UK residential communications market revenue growth bounced up to 3.6% in Q2, a full 1.4ppt improvement on the previous quarter and reversing the downwards trend of the previous two quarters. However, this was entirely driven by price rises at BT and Sky, with the ongoing market volume growth decline continuing at pace

In competitive terms, TalkTalk was the only operator able to improve its broadband net adds on a year earlier, and Virgin Media was solid with only a modest decline, leaving BT and Sky shouldering the worst of the slowdown, albeit with neither company doing particularly poorly given the market context

New customer pricing remains tight, with Virgin Media in particular becoming more competitive. Looking forward, we expect volumes to continue to slow, and for the pricing boost enjoyed in Q2 to largely drop out next quarter, leading to a renewed revenue growth slowdown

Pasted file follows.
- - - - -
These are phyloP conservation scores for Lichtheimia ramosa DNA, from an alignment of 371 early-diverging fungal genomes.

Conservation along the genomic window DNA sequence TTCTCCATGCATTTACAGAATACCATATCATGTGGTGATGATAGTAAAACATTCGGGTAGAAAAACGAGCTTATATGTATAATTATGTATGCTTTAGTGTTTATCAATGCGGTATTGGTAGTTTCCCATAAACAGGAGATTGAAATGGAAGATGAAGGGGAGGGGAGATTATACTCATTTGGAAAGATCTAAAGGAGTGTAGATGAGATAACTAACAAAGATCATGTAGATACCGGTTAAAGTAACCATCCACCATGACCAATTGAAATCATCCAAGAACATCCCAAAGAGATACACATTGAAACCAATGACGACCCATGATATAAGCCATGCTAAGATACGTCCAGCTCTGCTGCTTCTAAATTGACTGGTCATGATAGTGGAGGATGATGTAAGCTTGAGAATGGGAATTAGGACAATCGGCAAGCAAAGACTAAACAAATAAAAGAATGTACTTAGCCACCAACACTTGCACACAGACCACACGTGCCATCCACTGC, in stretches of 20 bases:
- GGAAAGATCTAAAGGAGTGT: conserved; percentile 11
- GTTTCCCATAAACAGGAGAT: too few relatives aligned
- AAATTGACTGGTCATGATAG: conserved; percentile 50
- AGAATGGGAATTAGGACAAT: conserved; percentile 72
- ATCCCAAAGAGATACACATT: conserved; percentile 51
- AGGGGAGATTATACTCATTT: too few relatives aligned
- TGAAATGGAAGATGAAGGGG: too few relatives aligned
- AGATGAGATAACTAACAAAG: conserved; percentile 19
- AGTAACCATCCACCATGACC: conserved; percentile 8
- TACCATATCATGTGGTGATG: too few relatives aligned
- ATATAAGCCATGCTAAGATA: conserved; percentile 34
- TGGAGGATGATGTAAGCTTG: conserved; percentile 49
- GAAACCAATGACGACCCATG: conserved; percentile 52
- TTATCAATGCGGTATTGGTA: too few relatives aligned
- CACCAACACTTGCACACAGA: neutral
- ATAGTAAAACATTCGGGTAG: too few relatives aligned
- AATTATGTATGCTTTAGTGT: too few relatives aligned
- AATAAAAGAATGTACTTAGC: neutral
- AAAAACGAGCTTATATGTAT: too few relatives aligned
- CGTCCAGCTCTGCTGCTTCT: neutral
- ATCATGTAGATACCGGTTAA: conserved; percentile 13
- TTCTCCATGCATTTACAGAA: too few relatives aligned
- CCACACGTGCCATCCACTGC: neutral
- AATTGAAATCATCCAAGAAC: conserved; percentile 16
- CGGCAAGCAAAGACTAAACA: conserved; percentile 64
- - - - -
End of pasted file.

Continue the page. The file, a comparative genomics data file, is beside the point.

Sky's full year results for fiscal 2017 are largely in line with company guidance on revenues, costs and synergies given on Investor Day last October, while the company expects further progress in fiscal 2018

Operating profits were badly hit by the massive increase of £629 million in annual payments to the Premier League, however, due to revenue and cost efficencies elsewhere, they fell by just £97 million, testifying to the overall strength of the Sky business

The results presentation revealed a clear sense of strategic direction, supported by much glossy and positive detail, yet revealed relatively little about the headwinds that Sky and other pay-TV operators now face, including the evident decline in Sky UK DTH subscriptions